Legendary chanteuse Stevie Nicks fulfills the fantasies of her loyal legion of fans, blessing the air with her golden voice as the In Your Dreams tour takes flight. Harmonically and fashionably inimitable, Stevie’s never-ebbing career has entered its latest chapter of acclaim as new generations discover her skilled storytelling, indomitable voice, and the fact that music fits in earholes. In support of her first studio album in 10 years, the acclaimed In Your Dreams, Stevie enables devotees craving a Nicks fix with a tapestry of future classics and seminal solo anthems, sometimes including hits such as “Stand Back” and “Edge of Seventeen.” Casual fans, lifelong fanatics, and hopelessly lost package-delivery workers will spiritually cuddle with Stevie’s tranquilly maternal voice, becoming increasingly mesmerized as a vibrato opens temporal loops and makes space-time continuums weep.
The culinary wizards at Sidelines cook up hearty helpings of pub grub that patrons can discover on the extensive menu. Limber chomping muscles for a marathon meal with starters such as zesty battered and fried pub pickles ($5.79) or garbage fries, a savory mélange of bacon, tomatoes, and jalapenos lounging atop a bed of waffle fries and blanketed in melted mozzarella and cheddar cheeses ($7.59). The selection of five pizzas allows diners to indulge their craving for a disk without having to endure the gamey texture of a frisbee. Table visitors can also wrap tongues around the Porkzilla sandwich, staffed by grilled ham, slow-cooked pulled pork, and bacon ($8.99), or munch on the Knock-Out burger, a bunless wonder that packs the space between two grilled cheese sandwiches with bacon and a half-pound steak burger patty ($9.79). Feel free to lubricate a parched palate by sipping one of the beers cascading from the Sidelines tap, such as Labatt, Killian's, and Blue Moon.
The former host of such harness-racetrack greats as Ramblin' Willie, Mack Lobell, and Shady Daisy, Toledo's Raceway Park ladles up a comprehensive couples' nightlife package of hearty dining and equine amusements. Contemplate your complimentary racing programs (and learn how to read them) as you sup from the gourmet feedbag of Crazy Horse Clubhouse's á la carte menu, featuring items such as the Raceway Reuben ($8.50) and the breaded, grilled Finish Line Chops ($12.95), both named for stallion chefs who originally concocted the recipes.
Built in 1887, Mansion View Inn delivers refined quaintness with its ornate Victorian décor, dark wood interiors, cozy quarters, a relaxed sitting room, and a drawing room. Four bedrooms lure guests into their charming confines for a two-night getaway of old-world hotel style. The Secor Bridal Room warms wandering hearts under the gentle glows of a chandelier, and features exquisitely crafted plaster molding and windows that admit frolicking splashes of light at sunrise. The Libbey Room's bright, cheerful interior is wrapped in flowery wallpaper and aims three large windows at the Victorian gardens, while The Reynolds Room comprises darker tones, antiques, and a clawfoot tub. Intimate and dainty, the third-story Ludwig Room provides lodgers with views of downtown, and its kitchenette allows guests to be the supreme lords of their own teatime.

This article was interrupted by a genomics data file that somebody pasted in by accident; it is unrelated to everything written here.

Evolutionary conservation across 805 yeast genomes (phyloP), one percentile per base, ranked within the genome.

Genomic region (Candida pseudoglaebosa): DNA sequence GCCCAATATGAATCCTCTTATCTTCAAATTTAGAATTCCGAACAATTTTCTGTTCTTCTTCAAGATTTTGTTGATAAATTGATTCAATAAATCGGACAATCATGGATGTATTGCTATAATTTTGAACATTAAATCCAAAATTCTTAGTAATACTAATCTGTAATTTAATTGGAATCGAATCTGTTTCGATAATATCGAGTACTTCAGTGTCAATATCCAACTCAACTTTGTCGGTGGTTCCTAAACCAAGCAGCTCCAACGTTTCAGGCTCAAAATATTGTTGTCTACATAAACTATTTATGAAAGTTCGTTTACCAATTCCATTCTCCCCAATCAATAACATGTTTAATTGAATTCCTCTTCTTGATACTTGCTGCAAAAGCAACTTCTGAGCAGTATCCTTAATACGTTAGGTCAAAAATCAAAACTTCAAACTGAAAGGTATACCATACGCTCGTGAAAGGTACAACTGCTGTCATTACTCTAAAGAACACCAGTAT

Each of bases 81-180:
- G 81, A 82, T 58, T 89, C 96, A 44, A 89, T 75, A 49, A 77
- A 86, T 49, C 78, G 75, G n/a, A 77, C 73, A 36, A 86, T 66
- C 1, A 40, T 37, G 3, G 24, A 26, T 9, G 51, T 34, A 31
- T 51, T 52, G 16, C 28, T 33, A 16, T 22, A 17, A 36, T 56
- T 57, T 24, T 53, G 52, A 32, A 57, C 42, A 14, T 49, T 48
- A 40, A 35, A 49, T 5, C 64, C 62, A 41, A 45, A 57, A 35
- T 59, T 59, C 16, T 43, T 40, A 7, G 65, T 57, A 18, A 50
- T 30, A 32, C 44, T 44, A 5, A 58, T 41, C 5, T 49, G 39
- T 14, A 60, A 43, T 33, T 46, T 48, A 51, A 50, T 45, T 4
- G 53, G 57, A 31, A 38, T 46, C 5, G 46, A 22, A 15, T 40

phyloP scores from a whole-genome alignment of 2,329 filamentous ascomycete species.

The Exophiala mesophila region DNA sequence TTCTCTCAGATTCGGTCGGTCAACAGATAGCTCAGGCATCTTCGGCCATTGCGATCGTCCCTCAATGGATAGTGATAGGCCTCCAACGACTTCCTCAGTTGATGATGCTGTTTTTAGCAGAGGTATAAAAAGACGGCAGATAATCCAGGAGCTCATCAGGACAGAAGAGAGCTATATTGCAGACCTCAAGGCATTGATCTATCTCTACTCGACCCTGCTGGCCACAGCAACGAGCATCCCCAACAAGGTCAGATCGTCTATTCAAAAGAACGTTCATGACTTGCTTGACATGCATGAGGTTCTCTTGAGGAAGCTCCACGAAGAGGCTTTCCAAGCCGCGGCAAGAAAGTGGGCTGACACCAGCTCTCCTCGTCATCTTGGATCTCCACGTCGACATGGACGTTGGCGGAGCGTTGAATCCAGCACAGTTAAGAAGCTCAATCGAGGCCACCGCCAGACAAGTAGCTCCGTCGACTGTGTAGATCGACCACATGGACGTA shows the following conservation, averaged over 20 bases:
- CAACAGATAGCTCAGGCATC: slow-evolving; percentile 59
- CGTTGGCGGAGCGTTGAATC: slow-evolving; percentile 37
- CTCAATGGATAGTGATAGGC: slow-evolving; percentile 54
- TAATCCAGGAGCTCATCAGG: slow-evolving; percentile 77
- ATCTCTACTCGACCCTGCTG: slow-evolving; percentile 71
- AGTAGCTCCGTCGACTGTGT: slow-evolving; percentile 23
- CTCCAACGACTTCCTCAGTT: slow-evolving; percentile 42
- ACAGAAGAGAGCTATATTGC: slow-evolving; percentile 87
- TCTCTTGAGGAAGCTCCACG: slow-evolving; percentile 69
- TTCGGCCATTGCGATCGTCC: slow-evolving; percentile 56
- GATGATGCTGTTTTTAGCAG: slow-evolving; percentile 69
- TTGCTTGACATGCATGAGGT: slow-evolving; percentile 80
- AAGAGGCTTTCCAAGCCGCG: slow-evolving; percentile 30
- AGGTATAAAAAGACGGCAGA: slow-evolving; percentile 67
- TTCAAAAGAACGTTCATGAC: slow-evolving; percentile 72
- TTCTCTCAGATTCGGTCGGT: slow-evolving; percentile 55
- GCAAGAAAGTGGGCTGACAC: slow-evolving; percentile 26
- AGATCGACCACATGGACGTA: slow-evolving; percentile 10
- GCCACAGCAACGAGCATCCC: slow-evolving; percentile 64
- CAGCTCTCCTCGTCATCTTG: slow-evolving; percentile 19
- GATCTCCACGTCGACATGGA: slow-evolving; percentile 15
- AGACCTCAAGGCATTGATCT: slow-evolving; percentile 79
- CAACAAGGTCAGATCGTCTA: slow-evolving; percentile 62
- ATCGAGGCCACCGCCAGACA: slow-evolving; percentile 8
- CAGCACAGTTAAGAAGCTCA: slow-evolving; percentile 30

Since the first swing in 1972, Tamaron Country Club's course has been sending golfers down an idyllic path filled with rolling fairways, swaying trees, and impeccably maintained terrain. Greens superintendent Mike Kaminski obsesses over the upkeep of lush fairways and carpet-like greens, ensuring verdant beauty, true roll, and infinite sleeping spots for mid-round naps.
On the front nine, golfers start their round with a shorter par 5, presenting a green that's reachable in two. The next par 5 on the side is hole seven, which presents the longest hole on the course, made longer by out-of-bounds areas on the left and trees on the right that force some players to hit an iron or an oversize gavel off the tee.
Though the back nine is shorter than its predecessor, it makes up for its lack of length in deceptive lies and fewer birdie opportunities. Before signing scorecards and mailing them as postcards, players must first divide and conquer hole 18, a tricky par 4 that forces tee shots over or into a bowl-shaped depression that must be carried to reach the elevated green.
Tamaron Country Club houses an indoor golf simulator, where golfers can play virtual renditions of 38 world-famous courses. The high-tech apparatus makes a round possible even in inclement weather and removes many of the hassles of real golf, such as lugging a bag or getting out of quicksand bunkers.
Course at a Glance:
* 18-hole, par 70 course
* Total length of 6,060 yards from the back tees
* Course rating of 67.7 from the back tees
* Course slope of 109 from the back tees
* Four sets of tees per hole
For a casual environment and scrumptious American food, stop by Doc Watson's.
Fear not you gluten-free or low-fat eaters, you'll have plenty of choices here.
Pick your poison and toast your evening — drinks are also served here.
The perfect place to take the kids, dining out at Doc Watson's won't cost you a sitter.
Wifi here is on the house.
You'll want to save quiet conversations for another spot, though — the restaurant can get noisy.
If you're strapped for time, take out food from Doc Watson's.
Doc Watson's prides itself in its delicious catering.
Drivers heading toward Doc Watson's' S Byrne Rd residence will be pleased to know that this location offers valet parking.
Your wallet will be happy with a visit to Doc Watson's, too, where prices are generally under $15.
Morning, noon, or night, you can head on over to Doc Watson's since they serve breakfast, lunch, and dinner.